We are operating Kariba very carefully and within our water limits.

DM: The Government has set an ambitious wheat production target for the current winter season, which requires a significant amount of power to attain. Does ZESA have enough power to guarantee uninterrupted supply to farmers this winter season?

CN: The Ministry of Lands, Agriculture, Fisheries, Water and Rural Development and associated farmer organisations work very closely with our subsidiary, the Zimbabwe Electricity Transmission and Distribution Company (ZETDC).

All our strategic planning with regard to winter wheat production is done through our subsidiary.

What we can say is that even before planting of the wheat commenced, there were very extensive consultations among all stakeholders, and ZESA pledged to support the winter wheat programme.

The farmers have confidence in our pledge and have delivered
by planting on the targeted hectarage.

Initially, we had problems with electricity supply countrywide but, as you can see, the situation has greatly improved.

Now, we do not have any form of load shedding affecting wheat farmers.

We have also increased our level of support, in terms of rapid response to reports of faults.

Farming communities have set up groups that communicate directly with key persons within the utility.

So, farmers are getting the energy they need and irrigating as they wish.

We expect increased output from their fields.

DM: Last year, Zimbabwe secured a US$310 million loan to fund the renovation of Units 1-6 at Hwange. Can you outline the progress you have made regarding that project?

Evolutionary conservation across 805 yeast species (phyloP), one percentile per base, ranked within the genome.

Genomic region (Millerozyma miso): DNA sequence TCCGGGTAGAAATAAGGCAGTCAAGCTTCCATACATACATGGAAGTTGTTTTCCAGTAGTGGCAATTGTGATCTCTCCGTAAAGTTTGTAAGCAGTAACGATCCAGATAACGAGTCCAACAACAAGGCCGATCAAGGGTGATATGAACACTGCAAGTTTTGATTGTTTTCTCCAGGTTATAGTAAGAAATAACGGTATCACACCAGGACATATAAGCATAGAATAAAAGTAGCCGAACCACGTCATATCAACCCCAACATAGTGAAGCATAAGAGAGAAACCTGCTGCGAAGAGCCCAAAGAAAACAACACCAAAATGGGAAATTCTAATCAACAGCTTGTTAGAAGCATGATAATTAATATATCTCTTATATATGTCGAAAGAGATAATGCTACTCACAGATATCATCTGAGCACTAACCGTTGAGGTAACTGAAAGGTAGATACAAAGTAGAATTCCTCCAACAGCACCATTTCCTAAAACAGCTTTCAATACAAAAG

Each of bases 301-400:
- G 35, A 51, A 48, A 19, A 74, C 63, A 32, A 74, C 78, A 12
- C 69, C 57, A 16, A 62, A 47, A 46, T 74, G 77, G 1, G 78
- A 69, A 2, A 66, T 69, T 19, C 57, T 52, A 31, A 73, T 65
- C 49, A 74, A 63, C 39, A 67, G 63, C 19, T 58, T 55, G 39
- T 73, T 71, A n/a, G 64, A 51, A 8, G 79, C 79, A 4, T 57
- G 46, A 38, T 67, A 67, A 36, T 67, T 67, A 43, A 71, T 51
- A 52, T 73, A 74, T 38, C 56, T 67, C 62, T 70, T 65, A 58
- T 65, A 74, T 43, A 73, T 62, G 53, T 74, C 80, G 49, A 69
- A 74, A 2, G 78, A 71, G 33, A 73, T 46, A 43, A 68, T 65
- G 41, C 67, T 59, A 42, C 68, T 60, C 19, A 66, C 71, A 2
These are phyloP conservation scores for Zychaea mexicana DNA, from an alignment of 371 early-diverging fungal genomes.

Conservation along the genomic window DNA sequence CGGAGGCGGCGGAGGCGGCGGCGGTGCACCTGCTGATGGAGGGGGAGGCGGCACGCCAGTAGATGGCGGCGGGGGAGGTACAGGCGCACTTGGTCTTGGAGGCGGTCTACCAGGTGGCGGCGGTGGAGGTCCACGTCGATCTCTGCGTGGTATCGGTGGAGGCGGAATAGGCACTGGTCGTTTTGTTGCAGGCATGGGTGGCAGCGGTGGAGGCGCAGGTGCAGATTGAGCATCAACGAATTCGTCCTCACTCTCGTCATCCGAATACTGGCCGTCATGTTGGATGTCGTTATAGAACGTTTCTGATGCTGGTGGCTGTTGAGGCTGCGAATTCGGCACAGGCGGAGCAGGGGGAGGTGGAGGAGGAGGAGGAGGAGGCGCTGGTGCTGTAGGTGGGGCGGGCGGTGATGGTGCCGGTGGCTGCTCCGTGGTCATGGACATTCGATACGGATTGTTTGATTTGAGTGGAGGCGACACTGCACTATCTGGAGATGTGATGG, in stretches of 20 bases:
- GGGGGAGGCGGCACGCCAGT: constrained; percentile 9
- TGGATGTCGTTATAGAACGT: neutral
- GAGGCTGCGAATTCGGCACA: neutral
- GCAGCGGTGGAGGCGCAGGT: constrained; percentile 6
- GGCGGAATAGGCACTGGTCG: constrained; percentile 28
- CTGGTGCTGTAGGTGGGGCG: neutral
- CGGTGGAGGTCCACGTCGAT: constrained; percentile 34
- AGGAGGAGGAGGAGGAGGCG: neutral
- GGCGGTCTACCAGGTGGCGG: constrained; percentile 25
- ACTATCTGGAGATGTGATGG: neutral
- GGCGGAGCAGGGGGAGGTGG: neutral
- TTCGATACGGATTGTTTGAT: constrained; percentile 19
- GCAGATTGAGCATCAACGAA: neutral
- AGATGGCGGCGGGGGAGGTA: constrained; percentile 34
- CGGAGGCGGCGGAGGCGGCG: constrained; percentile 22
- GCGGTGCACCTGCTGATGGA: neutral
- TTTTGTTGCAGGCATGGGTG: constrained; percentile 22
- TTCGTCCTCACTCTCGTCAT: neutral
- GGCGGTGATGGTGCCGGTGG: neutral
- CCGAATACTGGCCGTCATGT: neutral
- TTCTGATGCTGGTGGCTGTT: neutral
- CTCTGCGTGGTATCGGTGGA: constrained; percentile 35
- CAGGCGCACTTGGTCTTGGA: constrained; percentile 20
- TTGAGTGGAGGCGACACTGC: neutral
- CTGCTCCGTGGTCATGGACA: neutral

CN: To enable disbursement of the US$310 million, the lenders would like to know the exact scope of the work that needs to be done, and that comes in the form of a detailed project report (DPR).

So, ZESA, together with our consultant, the Zimbabwe Power Company (ZPC), have produced that DPR, which has been submitted to the financiers and they are looking at it.

Once the report has been cleared, then disbursement will start.

However, as ZESA and ZPC, we have been proactive; even before the disbursement of that US$310 million, we have started the refurbishment programme, with Unit 5 already undergoing an overhaul.

Work has already started using our internal resources and we should be through with the first unit during the third quarter of 2024.

To give a bit of detail on this refurbishment process, once it starts, we will be taking out one unit at a time.

It will take an average of five to six months to refurbish each unit over a period of five to six years.

So, you can see, it is quite an extensive project, which will not be finished in the short-term, but will proceed over five to six years.

DM: Can you outline progress made on development of the Deka pipeline project?

CN: There has been a lot of progress that has been registered on this project, which entails setting up two pipelines to the Hwange Thermal Power Station.

The project is now 95 percent complete.

We are quite happy with the progress.